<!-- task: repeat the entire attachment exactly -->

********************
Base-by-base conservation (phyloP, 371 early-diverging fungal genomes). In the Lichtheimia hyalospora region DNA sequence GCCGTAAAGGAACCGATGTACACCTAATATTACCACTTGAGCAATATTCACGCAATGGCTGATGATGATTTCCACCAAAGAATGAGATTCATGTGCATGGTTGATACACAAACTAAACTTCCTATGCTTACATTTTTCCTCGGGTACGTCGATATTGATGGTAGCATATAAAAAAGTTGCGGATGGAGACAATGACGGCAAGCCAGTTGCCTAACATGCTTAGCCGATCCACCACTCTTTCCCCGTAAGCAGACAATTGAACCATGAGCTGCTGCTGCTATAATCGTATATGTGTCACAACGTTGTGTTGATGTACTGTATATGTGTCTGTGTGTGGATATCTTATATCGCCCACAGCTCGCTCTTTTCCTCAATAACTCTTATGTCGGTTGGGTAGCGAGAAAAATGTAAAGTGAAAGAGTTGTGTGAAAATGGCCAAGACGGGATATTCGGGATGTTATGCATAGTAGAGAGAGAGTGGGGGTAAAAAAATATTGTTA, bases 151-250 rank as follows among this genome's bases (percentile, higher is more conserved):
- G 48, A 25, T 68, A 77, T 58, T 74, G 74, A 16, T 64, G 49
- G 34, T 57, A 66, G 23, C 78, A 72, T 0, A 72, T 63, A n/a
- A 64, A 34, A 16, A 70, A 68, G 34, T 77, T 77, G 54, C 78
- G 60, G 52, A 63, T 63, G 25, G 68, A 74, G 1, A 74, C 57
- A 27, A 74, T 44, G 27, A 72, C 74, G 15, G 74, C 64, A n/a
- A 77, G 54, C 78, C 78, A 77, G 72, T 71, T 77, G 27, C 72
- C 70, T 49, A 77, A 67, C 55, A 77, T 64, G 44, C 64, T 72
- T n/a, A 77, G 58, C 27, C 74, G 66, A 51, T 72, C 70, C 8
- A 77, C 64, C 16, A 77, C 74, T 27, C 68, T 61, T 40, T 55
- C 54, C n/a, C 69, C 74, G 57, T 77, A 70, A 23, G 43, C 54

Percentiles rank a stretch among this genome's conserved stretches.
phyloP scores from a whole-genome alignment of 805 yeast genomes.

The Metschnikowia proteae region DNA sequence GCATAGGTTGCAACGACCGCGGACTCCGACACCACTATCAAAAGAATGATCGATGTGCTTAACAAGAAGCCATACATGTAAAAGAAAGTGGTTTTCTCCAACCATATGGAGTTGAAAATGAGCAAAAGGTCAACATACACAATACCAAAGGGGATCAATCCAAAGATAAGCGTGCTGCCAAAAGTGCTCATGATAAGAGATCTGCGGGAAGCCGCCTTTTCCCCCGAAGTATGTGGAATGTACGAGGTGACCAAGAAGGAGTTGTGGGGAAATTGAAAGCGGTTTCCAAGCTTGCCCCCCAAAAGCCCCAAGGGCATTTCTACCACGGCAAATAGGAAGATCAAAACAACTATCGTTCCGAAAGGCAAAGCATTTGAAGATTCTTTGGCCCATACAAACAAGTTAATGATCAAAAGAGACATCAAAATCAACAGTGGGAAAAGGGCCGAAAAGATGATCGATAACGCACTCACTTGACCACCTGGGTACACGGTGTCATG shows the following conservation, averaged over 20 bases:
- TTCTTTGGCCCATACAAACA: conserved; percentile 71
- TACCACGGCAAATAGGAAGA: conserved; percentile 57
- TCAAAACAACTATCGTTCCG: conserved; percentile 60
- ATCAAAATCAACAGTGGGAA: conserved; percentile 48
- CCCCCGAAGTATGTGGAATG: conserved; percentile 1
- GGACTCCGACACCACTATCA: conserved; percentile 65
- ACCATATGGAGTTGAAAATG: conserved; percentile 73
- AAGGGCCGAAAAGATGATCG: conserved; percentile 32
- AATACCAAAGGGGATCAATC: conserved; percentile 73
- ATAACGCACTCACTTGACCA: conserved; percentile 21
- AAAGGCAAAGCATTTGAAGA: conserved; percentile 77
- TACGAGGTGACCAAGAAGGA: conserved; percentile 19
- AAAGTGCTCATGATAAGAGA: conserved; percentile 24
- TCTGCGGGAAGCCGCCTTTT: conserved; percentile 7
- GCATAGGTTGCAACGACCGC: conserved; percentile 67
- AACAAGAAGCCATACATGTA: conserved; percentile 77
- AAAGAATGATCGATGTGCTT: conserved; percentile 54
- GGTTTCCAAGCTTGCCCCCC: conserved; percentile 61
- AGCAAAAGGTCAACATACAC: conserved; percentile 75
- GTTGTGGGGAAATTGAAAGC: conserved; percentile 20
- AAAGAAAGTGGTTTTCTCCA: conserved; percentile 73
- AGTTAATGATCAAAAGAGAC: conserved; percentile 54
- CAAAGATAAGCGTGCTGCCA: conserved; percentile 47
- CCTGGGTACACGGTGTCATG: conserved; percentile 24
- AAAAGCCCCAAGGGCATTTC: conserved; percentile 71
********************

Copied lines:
Base-by-base conservation (phyloP, 371 early-diverging fungal genomes). In the Lichtheimia hyalospora region DNA sequence GCCGTAAAGGAACCGATGTACACCTAATATTACCACTTGAGCAATATTCACGCAATGGCTGATGATGATTTCCACCAAAGAATGAGATTCATGTGCATGGTTGATACACAAACTAAACTTCCTATGCTTACATTTTTCCTCGGGTACGTCGATATTGATGGTAGCATATAAAAAAGTTGCGGATGGAGACAATGACGGCAAGCCAGTTGCCTAACATGCTTAGCCGATCCACCACTCTTTCCCCGTAAGCAGACAATTGAACCATGAGCTGCTGCTGCTATAATCGTATATGTGTCACAACGTTGTGTTGATGTACTGTATATGTGTCTGTGTGTGGATATCTTATATCGCCCACAGCTCGCTCTTTTCCTCAATAACTCTTATGTCGGTTGGGTAGCGAGAAAAATGTAAAGTGAAAGAGTTGTGTGAAAATGGCCAAGACGGGATATTCGGGATGTTATGCATAGTAGAGAGAGAGTGGGGGTAAAAAAATATTGTTA, bases 151-250 rank as follows among this genome's bases (percentile, higher is more conserved):
- G 48, A 25, T 68, A 77, T 58, T 74, G 74, A 16, T 64, G 49
- G 34, T 57, A 66, G 23, C 78, A 72, T 0, A 72, T 63, A n/a
- A 64, A 34, A 16, A 70, A 68, G 34, T 77, T 77, G 54, C 78
- G 60, G 52, A 63, T 63, G 25, G 68, A 74, G 1, A 74, C 57
- A 27, A 74, T 44, G 27, A 72, C 74, G 15, G 74, C 64, A n/a
- A 77, G 54, C 78, C 78, A 77, G 72, T 71, T 77, G 27, C 72
- C 70, T 49, A 77, A 67, C 55, A 77, T 64, G 44, C 64, T 72
- T n/a, A 77, G 58, C 27, C 74, G 66, A 51, T 72, C 70, C 8
- A 77, C 64, C 16, A 77, C 74, T 27, C 68, T 61, T 40, T 55
- C 54, C n/a, C 69, C 74, G 57, T 77, A 70, A 23, G 43, C 54

Percentiles rank a stretch among this genome's conserved stretches.
phyloP scores from a whole-genome alignment of 805 yeast genomes.

The Metschnikowia proteae region DNA sequence GCATAGGTTGCAACGACCGCGGACTCCGACACCACTATCAAAAGAATGATCGATGTGCTTAACAAGAAGCCATACATGTAAAAGAAAGTGGTTTTCTCCAACCATATGGAGTTGAAAATGAGCAAAAGGTCAACATACACAATACCAAAGGGGATCAATCCAAAGATAAGCGTGCTGCCAAAAGTGCTCATGATAAGAGATCTGCGGGAAGCCGCCTTTTCCCCCGAAGTATGTGGAATGTACGAGGTGACCAAGAAGGAGTTGTGGGGAAATTGAAAGCGGTTTCCAAGCTTGCCCCCCAAAAGCCCCAAGGGCATTTCTACCACGGCAAATAGGAAGATCAAAACAACTATCGTTCCGAAAGGCAAAGCATTTGAAGATTCTTTGGCCCATACAAACAAGTTAATGATCAAAAGAGACATCAAAATCAACAGTGGGAAAAGGGCCGAAAAGATGATCGATAACGCACTCACTTGACCACCTGGGTACACGGTGTCATG shows the following conservation, averaged over 20 bases:
- TTCTTTGGCCCATACAAACA: conserved; percentile 71
- TACCACGGCAAATAGGAAGA: conserved; percentile 57
- TCAAAACAACTATCGTTCCG: conserved; percentile 60
- ATCAAAATCAACAGTGGGAA: conserved; percentile 48
- CCCCCGAAGTATGTGGAATG: conserved; percentile 1
- GGACTCCGACACCACTATCA: conserved; percentile 65
- ACCATATGGAGTTGAAAATG: conserved; percentile 73
- AAGGGCCGAAAAGATGATCG: conserved; percentile 32
- AATACCAAAGGGGATCAATC: conserved; percentile 73
- ATAACGCACTCACTTGACCA: conserved; percentile 21
- AAAGGCAAAGCATTTGAAGA: conserved; percentile 77
- TACGAGGTGACCAAGAAGGA: conserved; percentile 19
- AAAGTGCTCATGATAAGAGA: conserved; percentile 24
- TCTGCGGGAAGCCGCCTTTT: conserved; percentile 7
- GCATAGGTTGCAACGACCGC: conserved; percentile 67
- AACAAGAAGCCATACATGTA: conserved; percentile 77
- AAAGAATGATCGATGTGCTT: conserved; percentile 54
- GGTTTCCAAGCTTGCCCCCC: conserved; percentile 61
- AGCAAAAGGTCAACATACAC: conserved; percentile 75
- GTTGTGGGGAAATTGAAAGC: conserved; percentile 20
- AAAGAAAGTGGTTTTCTCCA: conserved; percentile 73
- AGTTAATGATCAAAAGAGAC: conserved; percentile 54
- CAAAGATAAGCGTGCTGCCA: conserved; percentile 47
- CCTGGGTACACGGTGTCATG: conserved; percentile 24
- AAAAGCCCCAAGGGCATTTC: conserved; percentile 71